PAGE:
Nuclear Attack Aftermath: Make Haste to a Fallout Shelter

Nuclear explosions produce radioactive ash and dust that must be avoided to minimize risks of radiation poisoning and cancer. (Image credit: © Original image courtesy of US Defense Threat Reduction Agency and was scanned and restored by Peter Kuran)

People living within about 20 miles (32 kilometers) of a small-scale nuclear attack have up to half an hour to  seek out adequate shelter safely, as long as travel time to that shelter is no more than 15 minutes away, according to a recent report on the optimal escape strategies for small-scale nuclear explosions.

The threats of catastrophic Cold War-style nuclear bombs have subsided since international agreements like the 1970 Treaty on the Nonproliferation of Nuclear Weapons have taken hold to protect society from the annihilative attacks that flattened Hiroshima and Nagaski, in Japan, during World War II. 

Still, the threat of smaller-scale nuclear attacks with explosive energy orders of magnitude less intense has increased in recent years as the technology to build such weapons has become more prevalent. These smaller-scale detonations may not be strong enough to flatten cities, but they do produce harmful radioactive fallout that residents must avoid to reduce the nauseating effects of radiation poisoning and longer-term risks of cancer. [The Top 10 Largest Explosions Ever]

The best way to protect against the radioactive dust and ash of nuclear fallout is to seek shelter underground, but more than 20 percent of U.S. households do not have basements, according to a 2009 survey from the U.S. Energy Information Administration. Those people without basements must therefore decide when and how far to travel in search of higher-quality shelter in the event of an attack.

To help simplify this decision process, Michael Dillon of the Lawrence Livermore National Laboratory in Livermore, Calif., conducted mathematical analyses based on existing data on the threats induced by small-scale nuclear explosions to streamline rules people can abide by to protect themselves from fallout.

"The principle is trying to figure out the least amount of information you need to make your decisions as fast as possible," Dillon told LiveScience. "In these sorts of situations, you don't have a lot of time, and you need to quickly know what you are looking for to make these decisions."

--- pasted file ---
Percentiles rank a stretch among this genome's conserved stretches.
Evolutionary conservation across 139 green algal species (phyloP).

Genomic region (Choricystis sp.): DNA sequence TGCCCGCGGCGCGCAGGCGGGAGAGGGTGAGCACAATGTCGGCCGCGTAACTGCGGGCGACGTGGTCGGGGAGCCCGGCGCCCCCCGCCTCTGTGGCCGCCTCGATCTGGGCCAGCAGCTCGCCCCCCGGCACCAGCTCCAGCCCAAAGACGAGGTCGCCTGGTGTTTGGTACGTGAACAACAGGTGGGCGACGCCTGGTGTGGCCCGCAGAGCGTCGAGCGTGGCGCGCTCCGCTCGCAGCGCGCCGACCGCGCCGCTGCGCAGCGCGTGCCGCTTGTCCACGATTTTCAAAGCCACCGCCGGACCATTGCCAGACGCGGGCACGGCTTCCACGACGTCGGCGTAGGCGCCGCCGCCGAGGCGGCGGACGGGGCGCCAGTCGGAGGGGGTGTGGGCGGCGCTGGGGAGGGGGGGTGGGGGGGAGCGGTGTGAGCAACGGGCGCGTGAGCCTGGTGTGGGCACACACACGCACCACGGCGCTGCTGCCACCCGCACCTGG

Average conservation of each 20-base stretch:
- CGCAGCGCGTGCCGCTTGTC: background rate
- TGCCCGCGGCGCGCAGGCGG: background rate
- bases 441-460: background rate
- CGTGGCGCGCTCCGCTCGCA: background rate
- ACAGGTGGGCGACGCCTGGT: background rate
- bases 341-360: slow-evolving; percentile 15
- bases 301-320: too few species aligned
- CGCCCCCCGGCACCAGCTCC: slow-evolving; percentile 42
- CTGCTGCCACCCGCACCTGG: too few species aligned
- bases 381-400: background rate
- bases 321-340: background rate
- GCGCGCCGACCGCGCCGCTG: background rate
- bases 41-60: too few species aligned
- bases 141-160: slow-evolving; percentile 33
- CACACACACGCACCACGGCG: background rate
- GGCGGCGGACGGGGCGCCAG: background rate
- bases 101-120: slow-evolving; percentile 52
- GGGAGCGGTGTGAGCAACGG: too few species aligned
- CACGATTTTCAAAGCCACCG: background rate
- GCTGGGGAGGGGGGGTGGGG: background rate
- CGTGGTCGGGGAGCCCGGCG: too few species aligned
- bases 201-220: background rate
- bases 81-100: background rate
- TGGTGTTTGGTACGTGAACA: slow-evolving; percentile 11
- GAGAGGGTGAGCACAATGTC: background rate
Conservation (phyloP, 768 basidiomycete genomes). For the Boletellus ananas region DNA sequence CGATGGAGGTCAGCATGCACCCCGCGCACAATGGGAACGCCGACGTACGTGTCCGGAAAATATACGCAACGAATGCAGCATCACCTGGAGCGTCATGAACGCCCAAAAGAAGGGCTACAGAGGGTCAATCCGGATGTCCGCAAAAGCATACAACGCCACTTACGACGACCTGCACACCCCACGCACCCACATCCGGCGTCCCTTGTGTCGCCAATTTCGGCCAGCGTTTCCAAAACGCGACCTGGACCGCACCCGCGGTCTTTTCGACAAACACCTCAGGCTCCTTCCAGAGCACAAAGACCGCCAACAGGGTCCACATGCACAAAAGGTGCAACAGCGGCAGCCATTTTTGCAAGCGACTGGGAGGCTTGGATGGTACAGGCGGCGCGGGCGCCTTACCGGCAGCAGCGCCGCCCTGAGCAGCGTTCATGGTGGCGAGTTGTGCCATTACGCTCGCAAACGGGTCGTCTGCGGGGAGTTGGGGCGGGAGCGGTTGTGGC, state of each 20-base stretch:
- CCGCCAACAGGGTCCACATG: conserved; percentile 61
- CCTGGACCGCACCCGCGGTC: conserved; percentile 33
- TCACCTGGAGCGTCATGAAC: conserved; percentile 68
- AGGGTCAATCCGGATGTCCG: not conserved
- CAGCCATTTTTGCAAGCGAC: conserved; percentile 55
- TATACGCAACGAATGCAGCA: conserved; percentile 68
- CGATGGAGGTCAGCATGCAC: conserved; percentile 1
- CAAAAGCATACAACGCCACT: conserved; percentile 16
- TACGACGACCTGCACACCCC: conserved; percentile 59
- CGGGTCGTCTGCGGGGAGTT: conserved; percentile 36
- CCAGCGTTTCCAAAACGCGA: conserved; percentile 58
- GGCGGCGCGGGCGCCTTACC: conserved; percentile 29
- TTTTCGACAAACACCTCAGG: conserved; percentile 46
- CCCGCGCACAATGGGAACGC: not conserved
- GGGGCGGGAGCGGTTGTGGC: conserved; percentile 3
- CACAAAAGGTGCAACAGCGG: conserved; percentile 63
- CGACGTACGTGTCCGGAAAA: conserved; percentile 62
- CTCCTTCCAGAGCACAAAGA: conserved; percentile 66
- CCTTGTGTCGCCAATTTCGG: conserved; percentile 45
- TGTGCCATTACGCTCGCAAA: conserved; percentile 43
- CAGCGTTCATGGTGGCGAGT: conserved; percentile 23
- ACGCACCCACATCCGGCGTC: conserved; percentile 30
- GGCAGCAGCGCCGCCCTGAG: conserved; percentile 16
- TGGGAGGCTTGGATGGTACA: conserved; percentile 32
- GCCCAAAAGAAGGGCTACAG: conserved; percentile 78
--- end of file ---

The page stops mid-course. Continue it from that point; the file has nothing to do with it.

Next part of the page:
The first order of business is to determine the quality of shelter that one has immediate access to at the time of an attack. Underground concrete shelters are best, as they put the largest amount of mass between a person and fallout, but the core of large buildings — such as large offices or schools — can also provide adequate shelter, Dillon said. Thin-walled homes, on the other hand, made of wood or other flimsy materials are considered poor-quality shelters.

Through his analyses, Dillon determined that people within poor-quality shelters can reduce radiation poisoning by staying within those shelters for only up to 30 minutes after the detonation before seeking out adequate shelter, as long as that shelter is reachable within 15 minutes. However, if adequate shelter is reachable within five minutes, then residents should pick up and go to that shelter immediately after a detonation.

People do not need to do much to protect themselves against radiation while in transit, since the fallout can largely be rinsed off once a person seeks refuge. The only thing a person really needs, Dillon half-joked, is a good pair of sneakers that allows them to travel quickly, if they are traveling by foot.

If traveling by car, people must take traffic into consideration when planning their escape strategies, Dillon said, pointing out that his results provide only one piece of a larger response strategy that can become more complicated by unpredictable factors such as traffic flow.

Dillon is working to assess the distribution of adequate shelters across the United States, and says that his preliminary results suggest that, as a whole, the country is well equipped with adequate shelters within 15 minutes of many households. These analyses are still in the works, however, and are not yet conclusive, he said.

The complete report is detailed today (Jan. 14) in the journal Proceedings of the Royal Society A.

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Laura Poppick
Live Science Contributor
Laura Poppick is a contributing writer for Live Science, with a focus on earth and environmental news. Laura has a graduate certificate in science communication from the University of California, Santa Cruz, and a Bachelor of Science degree in geology from Bates College in Lewiston, Maine. Laura has a good eye for finding fossils in unlikely places, will pull over to examine sedimentary layers in highway roadcuts, and has gone swimming in the Arctic Ocean.